As a kid, I always wondered why I never spotted Paul Bunyan or Babe the Blue Ox during annual up-north family vacations. They were supposed to be so darn big, how could I miss them? Back then, summer seemed endless, and packing for the yearly summer vacation was an Olympic trial. While the rest of the family packed the fishing boat, I worked on strapping my banana seat bicycle to the truck.
This was our ritual, for every year we’d head north to Paul Bunyan country – past Brainerd and Hackensack to the third-largest lake in Minnesota, Leech Lake. Leech sits right smack in the Chippewa National Forest, and the town of Walker is nestled on its shores.
What’s truly cool about Walker is that it hasn’t changed much since I was there as a child in the 1970s. The downtown still has its small town/Mayberry feel, with many of the same stores I remember. Even the original museum is still there, complete with stuffed owls and beaver (although it now shares space with the Walker Spirits store, which makes for great wine shopping amidst the wildlife). But what has changed, and for the better, are the trail systems.
This area has worked hard, and continues to work, on its trails. They are well mapped out and well-marked, and locals are all familiar with them if visitors have any questions. Whether your bicycle has a banana seat or not, these trails will not disappoint.
The Heartland State Trail was the starting point on this excursion, as it runs right through the town of Walker. This trail was one of the first rail-to-trail projects in the country. It’s a multiuse trail that runs 49 miles between Park Rapids and Cass Lake. On this trip, we were told of “the loop,” which runs out of Walker, around past the North Country National Scenic Trail and connects to the Shingobe Connection Trail, which heads back into Walker for a 25-mile loop. It’s ideal for an afternoon ride, as long as you don’t mind numerous curves and some stretches of steep hills.
Also be sure to pack plenty of water and snacks, as this loop doesn’t go through any towns once you start out. In fact, only two other riders were seen on the path during the entire ride. It’s a great trail to get away from it all and enjoy the lake and hardwood forest that surround you.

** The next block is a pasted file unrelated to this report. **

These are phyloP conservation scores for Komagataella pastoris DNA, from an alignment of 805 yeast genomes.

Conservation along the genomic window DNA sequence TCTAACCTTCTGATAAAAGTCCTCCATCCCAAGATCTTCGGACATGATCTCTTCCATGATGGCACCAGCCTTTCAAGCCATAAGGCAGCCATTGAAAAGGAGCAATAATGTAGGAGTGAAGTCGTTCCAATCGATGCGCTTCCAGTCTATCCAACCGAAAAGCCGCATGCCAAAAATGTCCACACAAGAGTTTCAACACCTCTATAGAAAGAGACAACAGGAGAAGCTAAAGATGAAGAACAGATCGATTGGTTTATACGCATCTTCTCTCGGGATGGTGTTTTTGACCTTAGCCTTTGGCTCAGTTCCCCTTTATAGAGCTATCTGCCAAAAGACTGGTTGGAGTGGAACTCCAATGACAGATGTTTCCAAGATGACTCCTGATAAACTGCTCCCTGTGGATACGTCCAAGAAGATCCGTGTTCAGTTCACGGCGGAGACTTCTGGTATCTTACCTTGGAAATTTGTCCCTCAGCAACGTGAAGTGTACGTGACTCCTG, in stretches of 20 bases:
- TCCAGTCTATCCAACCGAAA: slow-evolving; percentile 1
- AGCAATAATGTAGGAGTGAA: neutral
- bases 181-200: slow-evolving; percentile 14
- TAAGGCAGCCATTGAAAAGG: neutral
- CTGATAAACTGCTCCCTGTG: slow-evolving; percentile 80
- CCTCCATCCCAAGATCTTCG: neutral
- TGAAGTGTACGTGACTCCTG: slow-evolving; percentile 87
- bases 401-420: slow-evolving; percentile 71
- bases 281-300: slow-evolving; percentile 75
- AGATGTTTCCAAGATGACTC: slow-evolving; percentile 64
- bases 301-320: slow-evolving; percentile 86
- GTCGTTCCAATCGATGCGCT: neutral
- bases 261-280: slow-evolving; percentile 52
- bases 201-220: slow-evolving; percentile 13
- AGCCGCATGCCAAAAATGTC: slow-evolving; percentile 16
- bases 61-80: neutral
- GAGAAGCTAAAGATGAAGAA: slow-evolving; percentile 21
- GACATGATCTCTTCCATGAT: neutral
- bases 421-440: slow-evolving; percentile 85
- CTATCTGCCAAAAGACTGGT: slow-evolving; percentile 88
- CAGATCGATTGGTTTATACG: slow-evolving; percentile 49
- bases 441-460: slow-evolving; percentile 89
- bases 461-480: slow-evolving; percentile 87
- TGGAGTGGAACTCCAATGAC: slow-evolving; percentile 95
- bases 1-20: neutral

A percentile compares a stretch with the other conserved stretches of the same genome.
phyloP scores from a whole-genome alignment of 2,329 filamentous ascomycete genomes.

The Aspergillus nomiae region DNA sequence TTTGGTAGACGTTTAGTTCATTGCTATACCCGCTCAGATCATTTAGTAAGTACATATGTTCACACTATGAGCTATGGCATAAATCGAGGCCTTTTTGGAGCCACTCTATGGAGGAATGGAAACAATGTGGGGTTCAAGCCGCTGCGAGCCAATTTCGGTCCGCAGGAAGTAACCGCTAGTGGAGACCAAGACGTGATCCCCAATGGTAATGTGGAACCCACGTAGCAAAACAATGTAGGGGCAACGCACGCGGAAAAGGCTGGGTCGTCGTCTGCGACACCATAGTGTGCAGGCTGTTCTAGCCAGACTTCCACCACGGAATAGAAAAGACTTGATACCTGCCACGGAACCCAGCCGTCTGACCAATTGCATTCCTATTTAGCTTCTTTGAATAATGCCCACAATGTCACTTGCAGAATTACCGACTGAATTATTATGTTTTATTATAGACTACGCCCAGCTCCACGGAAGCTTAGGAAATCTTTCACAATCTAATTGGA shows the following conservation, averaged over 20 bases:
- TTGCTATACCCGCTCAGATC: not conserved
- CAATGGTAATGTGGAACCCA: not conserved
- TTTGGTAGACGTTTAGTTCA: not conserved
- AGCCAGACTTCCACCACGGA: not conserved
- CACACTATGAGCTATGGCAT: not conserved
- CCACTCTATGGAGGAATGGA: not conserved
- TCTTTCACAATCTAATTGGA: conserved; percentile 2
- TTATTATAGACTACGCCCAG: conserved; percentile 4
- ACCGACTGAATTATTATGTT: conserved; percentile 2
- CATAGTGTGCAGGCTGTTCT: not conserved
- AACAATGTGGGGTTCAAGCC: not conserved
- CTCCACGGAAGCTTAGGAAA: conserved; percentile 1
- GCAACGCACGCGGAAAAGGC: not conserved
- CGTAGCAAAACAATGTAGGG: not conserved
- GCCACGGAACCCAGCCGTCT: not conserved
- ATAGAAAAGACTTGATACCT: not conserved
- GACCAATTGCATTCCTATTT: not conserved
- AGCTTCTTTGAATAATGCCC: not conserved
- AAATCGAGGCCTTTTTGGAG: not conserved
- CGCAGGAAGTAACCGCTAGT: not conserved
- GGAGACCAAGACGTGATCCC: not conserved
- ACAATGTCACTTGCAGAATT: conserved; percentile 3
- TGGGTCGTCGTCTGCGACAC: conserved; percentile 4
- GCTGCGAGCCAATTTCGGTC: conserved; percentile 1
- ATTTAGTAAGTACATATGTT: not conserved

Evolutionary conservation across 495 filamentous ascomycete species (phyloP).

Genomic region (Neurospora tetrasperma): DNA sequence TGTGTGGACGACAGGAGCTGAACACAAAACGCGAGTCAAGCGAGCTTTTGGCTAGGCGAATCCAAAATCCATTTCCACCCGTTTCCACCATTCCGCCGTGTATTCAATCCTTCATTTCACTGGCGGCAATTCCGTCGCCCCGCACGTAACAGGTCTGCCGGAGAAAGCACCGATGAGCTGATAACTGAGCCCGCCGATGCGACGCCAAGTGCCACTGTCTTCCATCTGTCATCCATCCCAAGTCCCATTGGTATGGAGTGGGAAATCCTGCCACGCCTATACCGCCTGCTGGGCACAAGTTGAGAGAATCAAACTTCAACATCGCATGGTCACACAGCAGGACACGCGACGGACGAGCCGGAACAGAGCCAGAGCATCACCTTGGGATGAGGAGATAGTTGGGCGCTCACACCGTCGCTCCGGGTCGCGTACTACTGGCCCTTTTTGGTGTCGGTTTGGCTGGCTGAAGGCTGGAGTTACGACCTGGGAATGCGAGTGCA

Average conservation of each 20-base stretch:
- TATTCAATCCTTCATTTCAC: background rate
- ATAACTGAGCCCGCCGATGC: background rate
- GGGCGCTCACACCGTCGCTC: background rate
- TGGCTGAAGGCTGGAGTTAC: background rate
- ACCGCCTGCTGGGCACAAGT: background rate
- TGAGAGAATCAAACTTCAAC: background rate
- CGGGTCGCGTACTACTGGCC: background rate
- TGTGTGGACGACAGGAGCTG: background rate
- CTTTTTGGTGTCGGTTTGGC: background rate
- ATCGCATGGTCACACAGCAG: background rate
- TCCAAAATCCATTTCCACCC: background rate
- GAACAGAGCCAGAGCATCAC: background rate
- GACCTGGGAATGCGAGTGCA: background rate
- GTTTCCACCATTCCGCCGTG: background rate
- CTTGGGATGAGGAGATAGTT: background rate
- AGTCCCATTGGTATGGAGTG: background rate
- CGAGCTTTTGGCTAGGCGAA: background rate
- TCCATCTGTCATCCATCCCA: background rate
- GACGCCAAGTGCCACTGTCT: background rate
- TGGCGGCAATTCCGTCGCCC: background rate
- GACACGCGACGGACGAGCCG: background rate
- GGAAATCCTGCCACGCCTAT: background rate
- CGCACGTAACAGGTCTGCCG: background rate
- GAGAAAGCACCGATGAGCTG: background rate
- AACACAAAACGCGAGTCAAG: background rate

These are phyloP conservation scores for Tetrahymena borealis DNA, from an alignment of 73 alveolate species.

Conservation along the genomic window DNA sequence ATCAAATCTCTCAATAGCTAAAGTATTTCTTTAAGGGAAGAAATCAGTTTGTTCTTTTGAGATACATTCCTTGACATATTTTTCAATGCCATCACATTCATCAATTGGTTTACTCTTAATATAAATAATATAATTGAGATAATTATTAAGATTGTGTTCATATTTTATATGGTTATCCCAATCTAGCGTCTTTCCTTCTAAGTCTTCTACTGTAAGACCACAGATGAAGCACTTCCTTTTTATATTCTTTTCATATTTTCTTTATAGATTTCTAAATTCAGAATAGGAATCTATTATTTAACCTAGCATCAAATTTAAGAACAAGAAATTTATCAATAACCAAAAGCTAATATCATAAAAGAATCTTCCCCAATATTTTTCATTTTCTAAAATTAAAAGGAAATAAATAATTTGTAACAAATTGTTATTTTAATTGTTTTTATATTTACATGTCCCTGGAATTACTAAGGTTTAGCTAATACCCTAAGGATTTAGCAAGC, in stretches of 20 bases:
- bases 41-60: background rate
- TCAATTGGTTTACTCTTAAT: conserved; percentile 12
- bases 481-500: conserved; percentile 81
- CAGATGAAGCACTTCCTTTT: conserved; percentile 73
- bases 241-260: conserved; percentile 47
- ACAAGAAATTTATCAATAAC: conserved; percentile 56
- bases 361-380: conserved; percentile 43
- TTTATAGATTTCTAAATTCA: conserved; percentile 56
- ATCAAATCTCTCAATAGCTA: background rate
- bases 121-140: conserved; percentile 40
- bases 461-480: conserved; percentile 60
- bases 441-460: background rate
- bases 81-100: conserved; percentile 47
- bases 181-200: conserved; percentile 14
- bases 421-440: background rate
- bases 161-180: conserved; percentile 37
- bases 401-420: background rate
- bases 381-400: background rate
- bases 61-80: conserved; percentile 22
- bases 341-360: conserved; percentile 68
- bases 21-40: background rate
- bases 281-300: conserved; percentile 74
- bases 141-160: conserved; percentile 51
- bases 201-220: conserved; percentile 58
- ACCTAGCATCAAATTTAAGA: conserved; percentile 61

Don’t zoom past those NCT (North Country Trail) signs that you’ll see along the trail – hop off your bike for a bit and head for a hike on this best-kept secret. At 4,600 miles, it’s the longest footpath in the nation. It runs through seven states, and it’s most well-known stretch is the Appalachian. It’s the only National Scenic Trail in the state of Minnesota, and it’s amazing how many folks still aren’t familiar with it. My favorite discovery? Funny-looking boot brushes are installed at trailheads to help you clean seeds or other plant materials from your shoes.
The Heartland Trail also connects to the Paul Bunyan State Trail. Yes, a trail named after the elusive giant I chased in my childhood. When it’s complete, the Paul Bunyan State Trail will be 120 miles long and extend from south of Brainerd to Lake Bemidji State Park. It’s now 112, and all paved from Brainerd to Bemidji, and it’s the longest continuously paved trail in our state’s trail system.
This trail is primed for hiking and bicycling, and I passed a fair amount of in-line skaters as well. Once the work is done, the trail will connect with the Blue Ox Trail (naturally) and will become one of the longest rail-to-trail conversions in North America at 210 miles. Not bad for the big guy and his trusty steed.
For a little sustenance after your ride, head to The Piggy BBQ. Local husband and wife team, Steve & Kathy Blake, offer fresh fare that’s smoked each day. When it’s sold out, it’s sold out, so get there early. The beef brisket, cold smoked turkey and ribs were the perfect end to a long day of biking, and the cornbread and real draft root beer with pure cane sugar will boost the energy levels back up.
Right behind the restaurant is the cute-as-a-button Green Scene market & deli, a perfect stop for healthy and organic snacks. The local farmers market takes place in the parking lot on Thursdays from June to September.
And just for the record, I could have sworn I saw a giant lumberjack footprint during the ride.
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